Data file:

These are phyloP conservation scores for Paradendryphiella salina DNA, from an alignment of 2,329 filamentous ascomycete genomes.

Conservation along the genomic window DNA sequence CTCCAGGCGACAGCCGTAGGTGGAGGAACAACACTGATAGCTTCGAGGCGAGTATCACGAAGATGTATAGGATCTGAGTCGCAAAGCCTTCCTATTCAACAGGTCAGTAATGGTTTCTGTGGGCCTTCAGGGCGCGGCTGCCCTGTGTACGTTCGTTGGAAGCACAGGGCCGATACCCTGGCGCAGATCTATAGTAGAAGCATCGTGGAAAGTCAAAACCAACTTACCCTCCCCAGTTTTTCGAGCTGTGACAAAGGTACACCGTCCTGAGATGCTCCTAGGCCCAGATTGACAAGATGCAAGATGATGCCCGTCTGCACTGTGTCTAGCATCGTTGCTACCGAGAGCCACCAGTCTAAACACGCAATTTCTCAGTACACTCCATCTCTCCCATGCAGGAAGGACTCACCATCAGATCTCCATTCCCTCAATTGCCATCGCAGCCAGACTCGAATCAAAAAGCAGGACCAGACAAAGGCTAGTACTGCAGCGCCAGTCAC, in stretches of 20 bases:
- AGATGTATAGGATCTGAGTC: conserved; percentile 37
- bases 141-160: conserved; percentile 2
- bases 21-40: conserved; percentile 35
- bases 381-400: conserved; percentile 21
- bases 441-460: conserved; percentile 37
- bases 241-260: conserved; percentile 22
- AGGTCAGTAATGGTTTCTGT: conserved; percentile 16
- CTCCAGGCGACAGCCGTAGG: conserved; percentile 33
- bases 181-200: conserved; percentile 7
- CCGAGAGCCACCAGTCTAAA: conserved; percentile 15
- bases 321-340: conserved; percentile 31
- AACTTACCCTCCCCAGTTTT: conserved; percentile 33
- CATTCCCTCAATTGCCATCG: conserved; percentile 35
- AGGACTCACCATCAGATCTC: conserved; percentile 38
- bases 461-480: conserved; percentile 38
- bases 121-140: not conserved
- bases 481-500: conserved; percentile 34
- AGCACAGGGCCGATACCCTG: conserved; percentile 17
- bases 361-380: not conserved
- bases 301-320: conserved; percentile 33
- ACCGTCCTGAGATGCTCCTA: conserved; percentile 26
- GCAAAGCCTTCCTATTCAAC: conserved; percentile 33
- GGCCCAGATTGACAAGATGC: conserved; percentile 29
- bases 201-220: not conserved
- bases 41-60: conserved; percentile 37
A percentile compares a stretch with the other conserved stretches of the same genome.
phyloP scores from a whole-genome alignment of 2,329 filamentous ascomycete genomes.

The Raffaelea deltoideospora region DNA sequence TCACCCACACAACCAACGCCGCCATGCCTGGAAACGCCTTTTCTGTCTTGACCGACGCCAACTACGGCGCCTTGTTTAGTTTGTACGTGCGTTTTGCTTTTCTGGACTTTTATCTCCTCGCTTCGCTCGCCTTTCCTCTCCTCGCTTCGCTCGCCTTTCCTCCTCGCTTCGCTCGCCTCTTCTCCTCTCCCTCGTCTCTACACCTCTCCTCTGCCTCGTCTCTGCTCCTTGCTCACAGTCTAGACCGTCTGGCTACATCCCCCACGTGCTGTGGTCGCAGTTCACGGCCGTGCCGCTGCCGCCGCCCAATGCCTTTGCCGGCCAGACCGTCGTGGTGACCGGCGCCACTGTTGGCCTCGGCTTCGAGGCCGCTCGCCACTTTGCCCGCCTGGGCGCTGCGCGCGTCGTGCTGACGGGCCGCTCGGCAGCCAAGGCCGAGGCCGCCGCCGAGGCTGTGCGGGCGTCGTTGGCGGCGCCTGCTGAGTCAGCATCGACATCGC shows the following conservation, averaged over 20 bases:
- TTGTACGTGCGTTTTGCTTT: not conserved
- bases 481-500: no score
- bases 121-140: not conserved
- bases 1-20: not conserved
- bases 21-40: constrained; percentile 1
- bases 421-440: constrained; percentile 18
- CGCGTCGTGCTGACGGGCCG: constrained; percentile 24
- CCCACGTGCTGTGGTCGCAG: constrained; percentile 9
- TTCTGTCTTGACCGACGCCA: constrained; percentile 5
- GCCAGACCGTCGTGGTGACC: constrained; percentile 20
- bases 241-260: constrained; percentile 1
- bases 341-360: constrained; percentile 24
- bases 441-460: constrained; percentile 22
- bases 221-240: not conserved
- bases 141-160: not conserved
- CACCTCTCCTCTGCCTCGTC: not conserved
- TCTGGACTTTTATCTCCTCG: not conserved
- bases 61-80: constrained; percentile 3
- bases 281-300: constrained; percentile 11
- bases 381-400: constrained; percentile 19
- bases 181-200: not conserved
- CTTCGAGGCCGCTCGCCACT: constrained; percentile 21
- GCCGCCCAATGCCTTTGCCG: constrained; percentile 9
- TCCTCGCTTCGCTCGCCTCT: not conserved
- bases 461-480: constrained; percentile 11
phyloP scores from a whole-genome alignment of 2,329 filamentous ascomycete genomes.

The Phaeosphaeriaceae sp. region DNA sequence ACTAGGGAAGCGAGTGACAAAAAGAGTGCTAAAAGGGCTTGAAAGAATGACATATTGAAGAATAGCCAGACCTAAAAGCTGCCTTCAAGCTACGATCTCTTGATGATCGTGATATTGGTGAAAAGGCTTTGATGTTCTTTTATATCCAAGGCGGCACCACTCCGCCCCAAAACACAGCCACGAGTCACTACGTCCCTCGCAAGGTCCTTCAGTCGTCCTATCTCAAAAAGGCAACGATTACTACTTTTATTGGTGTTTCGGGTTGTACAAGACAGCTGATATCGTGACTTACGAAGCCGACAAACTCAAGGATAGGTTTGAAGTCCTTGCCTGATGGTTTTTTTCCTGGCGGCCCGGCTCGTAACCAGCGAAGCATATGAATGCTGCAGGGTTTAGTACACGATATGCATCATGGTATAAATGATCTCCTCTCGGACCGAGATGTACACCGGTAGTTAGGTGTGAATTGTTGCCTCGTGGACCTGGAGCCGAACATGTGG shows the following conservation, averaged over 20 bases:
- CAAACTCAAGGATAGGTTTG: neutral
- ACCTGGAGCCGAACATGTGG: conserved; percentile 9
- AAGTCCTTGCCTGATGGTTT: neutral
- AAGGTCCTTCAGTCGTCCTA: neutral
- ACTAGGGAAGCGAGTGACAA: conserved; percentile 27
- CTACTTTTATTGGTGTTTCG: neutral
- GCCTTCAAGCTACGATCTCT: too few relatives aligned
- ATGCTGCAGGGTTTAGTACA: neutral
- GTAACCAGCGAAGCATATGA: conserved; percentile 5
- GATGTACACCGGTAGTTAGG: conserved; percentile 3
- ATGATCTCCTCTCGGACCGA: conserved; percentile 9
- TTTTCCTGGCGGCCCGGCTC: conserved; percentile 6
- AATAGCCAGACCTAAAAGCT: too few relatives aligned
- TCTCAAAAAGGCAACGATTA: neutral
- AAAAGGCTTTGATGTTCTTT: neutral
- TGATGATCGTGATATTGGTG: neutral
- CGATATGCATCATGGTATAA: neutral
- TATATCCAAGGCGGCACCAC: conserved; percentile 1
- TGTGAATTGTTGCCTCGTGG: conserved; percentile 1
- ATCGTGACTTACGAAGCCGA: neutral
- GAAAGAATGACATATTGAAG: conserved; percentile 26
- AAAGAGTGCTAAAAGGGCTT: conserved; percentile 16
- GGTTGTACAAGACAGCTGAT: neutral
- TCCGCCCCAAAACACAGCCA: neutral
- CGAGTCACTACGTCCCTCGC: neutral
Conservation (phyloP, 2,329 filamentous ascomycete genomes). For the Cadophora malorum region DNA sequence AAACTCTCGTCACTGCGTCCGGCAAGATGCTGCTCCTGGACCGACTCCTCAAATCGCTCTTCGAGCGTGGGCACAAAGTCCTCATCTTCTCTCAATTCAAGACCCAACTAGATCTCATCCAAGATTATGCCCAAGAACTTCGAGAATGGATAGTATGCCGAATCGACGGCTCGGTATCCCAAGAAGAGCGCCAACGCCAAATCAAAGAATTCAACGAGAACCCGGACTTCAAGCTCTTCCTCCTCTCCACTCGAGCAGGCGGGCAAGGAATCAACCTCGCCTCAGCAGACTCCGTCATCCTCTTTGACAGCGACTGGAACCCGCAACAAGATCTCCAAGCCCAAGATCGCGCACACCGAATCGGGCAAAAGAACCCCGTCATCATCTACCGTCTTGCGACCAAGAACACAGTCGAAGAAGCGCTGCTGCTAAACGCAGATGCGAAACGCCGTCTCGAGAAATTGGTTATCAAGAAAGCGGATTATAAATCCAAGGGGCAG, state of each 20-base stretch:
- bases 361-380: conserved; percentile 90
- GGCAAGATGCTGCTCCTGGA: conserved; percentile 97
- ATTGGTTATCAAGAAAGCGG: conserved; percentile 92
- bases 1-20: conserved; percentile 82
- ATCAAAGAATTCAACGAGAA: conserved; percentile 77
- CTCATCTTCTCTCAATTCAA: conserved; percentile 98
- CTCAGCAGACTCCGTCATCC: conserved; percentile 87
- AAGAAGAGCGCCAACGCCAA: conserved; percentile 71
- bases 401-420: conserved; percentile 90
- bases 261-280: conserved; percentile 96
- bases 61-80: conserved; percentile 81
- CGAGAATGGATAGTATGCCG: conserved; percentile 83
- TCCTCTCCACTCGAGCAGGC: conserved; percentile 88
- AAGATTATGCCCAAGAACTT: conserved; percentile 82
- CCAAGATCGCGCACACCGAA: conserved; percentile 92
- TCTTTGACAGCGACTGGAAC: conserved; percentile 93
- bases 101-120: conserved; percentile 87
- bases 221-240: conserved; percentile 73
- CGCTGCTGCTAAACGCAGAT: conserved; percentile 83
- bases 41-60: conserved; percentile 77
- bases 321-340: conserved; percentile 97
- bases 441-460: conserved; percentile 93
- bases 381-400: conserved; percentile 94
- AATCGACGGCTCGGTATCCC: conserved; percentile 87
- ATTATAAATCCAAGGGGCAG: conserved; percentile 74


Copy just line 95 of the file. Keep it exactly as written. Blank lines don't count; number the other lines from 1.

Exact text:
- CGAGAATGGATAGTATGCCG: conserved; percentile 83